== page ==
Relatives of Freeport grandfather Haniff Ali were looking forward to planning a celebration for his 59th birthday next week. Instead, they are making preparations for his funeral.Ali, of Calcutta No 1, Freeport, died from dengue haemorrhagic fever around 1.35 am yesterday at the Intensive Care Unit (ICU) of the San Fernando General Hospital, where he had been warded since last Tuesday.When the T&T Guardian visited Ali's home yesterday, relatives were still in shock and trying to come to terms with his death.
His daughter Krista, 23, said she was expecting her father to come home this week when they would have planned his birthday party for August 28.When the T&T Guardian arrived yesterday, relatives were removing a "Happy Birthday" banner from their front porch, which they had left hanging up in anticipation of Ali's birthday celebrations on his return.The banner, they said, had been there since they held a birthday party earlier in the month for Ali's granddaughter Celine, who turned eight.
Krista said her father was diagnosed with dengue last Saturday by their private doctor and was being treated with medication and intravenous (IV) drips. She said he was feeling better after that initial treatment.However, she said her father, a Revenue Officer IV at the Inland Revenue Office, Chaguanas, went to bed last Monday and woke up around 3 am bleeding.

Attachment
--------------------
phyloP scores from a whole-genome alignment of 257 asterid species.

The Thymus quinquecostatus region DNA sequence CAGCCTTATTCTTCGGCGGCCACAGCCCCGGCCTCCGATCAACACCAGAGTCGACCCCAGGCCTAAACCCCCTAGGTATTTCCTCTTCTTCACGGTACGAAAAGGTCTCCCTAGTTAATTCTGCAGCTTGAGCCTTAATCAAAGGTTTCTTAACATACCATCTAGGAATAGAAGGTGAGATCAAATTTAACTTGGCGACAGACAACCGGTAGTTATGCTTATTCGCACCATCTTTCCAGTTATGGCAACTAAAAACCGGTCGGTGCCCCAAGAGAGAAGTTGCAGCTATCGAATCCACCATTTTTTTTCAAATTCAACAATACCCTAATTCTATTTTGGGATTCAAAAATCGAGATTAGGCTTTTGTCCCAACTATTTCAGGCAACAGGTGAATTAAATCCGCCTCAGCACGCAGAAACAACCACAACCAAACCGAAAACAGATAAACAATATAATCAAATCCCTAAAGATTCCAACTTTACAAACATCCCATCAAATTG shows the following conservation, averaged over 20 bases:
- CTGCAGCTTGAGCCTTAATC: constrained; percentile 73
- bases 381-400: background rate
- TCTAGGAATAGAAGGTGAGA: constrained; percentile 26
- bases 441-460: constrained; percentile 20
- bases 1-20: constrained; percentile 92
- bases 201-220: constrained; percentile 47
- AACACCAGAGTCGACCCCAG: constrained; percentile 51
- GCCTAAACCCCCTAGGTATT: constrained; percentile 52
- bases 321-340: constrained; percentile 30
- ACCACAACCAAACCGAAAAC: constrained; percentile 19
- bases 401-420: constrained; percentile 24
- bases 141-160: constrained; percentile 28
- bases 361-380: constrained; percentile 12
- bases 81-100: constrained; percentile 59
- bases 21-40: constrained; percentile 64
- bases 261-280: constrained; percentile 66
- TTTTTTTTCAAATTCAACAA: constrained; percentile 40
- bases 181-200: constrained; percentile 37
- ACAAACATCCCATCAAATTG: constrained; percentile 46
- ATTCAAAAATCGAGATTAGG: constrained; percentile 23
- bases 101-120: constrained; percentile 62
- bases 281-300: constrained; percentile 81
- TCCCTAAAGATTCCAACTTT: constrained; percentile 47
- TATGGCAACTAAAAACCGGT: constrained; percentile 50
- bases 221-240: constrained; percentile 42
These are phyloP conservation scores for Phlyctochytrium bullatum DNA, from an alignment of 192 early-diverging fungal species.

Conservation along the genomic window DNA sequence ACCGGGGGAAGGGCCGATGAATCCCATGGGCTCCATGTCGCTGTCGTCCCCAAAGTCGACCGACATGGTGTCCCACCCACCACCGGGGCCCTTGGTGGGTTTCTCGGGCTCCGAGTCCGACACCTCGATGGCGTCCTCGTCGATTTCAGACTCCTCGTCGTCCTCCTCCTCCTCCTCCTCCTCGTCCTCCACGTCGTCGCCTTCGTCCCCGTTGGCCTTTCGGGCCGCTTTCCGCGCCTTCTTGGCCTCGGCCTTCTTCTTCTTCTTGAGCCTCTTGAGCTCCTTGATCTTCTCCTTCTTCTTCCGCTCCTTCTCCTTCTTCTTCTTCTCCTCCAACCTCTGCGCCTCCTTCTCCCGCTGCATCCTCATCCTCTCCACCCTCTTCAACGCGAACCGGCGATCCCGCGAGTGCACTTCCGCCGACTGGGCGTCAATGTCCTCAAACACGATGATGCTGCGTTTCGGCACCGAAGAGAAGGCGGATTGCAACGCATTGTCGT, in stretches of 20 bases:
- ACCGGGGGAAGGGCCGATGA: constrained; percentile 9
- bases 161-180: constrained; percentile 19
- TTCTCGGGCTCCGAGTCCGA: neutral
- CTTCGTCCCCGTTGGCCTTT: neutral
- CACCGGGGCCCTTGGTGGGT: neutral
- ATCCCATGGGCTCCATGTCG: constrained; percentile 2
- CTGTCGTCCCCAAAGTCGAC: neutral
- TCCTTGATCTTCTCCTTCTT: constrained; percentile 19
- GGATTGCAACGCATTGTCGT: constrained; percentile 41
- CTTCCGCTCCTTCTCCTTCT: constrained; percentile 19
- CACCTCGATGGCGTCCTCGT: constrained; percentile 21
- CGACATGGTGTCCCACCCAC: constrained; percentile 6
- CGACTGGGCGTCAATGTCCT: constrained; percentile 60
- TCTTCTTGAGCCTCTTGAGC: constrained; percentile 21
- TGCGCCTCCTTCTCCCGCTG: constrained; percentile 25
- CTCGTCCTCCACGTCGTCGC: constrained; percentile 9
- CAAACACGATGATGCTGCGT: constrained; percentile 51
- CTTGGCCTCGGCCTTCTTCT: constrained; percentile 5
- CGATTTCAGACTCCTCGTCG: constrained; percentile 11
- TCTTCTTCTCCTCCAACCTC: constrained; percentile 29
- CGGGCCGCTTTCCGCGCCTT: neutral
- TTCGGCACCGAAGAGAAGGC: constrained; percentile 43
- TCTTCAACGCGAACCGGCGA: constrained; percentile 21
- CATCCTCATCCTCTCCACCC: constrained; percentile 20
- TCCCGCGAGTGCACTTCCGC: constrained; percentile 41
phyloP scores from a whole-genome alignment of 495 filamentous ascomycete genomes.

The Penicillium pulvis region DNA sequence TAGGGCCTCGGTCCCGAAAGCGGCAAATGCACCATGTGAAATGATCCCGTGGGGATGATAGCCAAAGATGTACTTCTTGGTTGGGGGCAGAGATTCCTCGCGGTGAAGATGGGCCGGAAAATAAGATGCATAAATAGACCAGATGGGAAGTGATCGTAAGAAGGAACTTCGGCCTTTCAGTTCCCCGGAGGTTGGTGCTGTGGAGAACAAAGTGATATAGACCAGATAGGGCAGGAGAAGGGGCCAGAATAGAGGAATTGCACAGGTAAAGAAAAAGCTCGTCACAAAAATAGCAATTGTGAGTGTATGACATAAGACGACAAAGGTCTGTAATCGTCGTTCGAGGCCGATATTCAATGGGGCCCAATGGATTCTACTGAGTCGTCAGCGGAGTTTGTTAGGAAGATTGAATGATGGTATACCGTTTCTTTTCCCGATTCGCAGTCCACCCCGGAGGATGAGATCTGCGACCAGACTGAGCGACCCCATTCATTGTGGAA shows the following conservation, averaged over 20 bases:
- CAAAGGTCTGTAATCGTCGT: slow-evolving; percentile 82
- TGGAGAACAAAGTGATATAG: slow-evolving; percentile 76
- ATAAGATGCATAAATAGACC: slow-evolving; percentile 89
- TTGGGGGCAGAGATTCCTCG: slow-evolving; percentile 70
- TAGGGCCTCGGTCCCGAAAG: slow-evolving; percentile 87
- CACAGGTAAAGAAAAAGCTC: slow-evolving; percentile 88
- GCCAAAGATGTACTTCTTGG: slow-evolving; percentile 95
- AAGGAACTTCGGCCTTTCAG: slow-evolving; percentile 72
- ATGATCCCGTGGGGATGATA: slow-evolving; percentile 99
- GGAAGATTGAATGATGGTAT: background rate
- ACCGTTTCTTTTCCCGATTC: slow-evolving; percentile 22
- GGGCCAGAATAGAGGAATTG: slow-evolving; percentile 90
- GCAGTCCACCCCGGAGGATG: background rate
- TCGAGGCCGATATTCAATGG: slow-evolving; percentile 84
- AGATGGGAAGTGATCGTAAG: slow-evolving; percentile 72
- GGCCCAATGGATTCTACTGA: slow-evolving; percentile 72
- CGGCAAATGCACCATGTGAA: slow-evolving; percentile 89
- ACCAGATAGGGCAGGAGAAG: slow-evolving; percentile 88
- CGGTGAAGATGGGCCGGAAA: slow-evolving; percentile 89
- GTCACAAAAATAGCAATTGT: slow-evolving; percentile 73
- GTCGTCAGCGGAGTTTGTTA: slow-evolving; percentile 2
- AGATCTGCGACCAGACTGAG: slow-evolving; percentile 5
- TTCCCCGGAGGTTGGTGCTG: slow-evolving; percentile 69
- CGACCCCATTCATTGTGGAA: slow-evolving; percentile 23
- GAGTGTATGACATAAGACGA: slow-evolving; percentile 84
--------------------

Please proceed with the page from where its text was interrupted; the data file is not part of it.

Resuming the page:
"We called the ambulance and they rushed him to Couva Hospital, where he went into cardiac arrest. They rushed him to ICU and when he reached San Fernando General Hospital he was unstable. They were unable to stop the bleeding and they said his organs started shutting down," she added.She said the doctors told her mother Judy that his heart had stopped and that he might have suffered brain damage. Nevertheless, her father began improving last week, but "he could not move around."
"We were expecting him to come home. He was getting really good treatment in ICU. The doctors and nurses were stationed there 24 hours and they did everything they could but the condition he was in, they could not do anything for him," she said.Krista said her father was hard-working, a devote Muslim and a family man.Her sister Josanne Roopchan, 30, said her father's death could have been avoided if the area had been sprayed for mosquitoes. Her brother, Randall, 21, was too distraught to speak.
Roopchan said when her father was diagnosed with dengue, the Insect Vector Division came and sprayed their home, though no spraying was done in the area.A resident, who requested anonymity, said a month ago a child in their area also contracted dengue and was treated.Neighbours who were at the Alis' home to offer condolences said they had complained to the Couva/Tabaquite/Talparo Regional Corporation about vacant lots nearby and clogged drains which were breeding the dengue-carrying Aedes aegypti mosquito.
Yesterday, chairman of the corporation, Dave Persad, expressed his condolences to the Ali family. He said he was surprised to learn about cases of dengue being reported in the Freeport area, since the corporation had undertaken a "very rigorous" spraying programme.He promised to look into the complaints, adding he will have to inquire why the reports of dengue are not looked into and dealt with. (RR)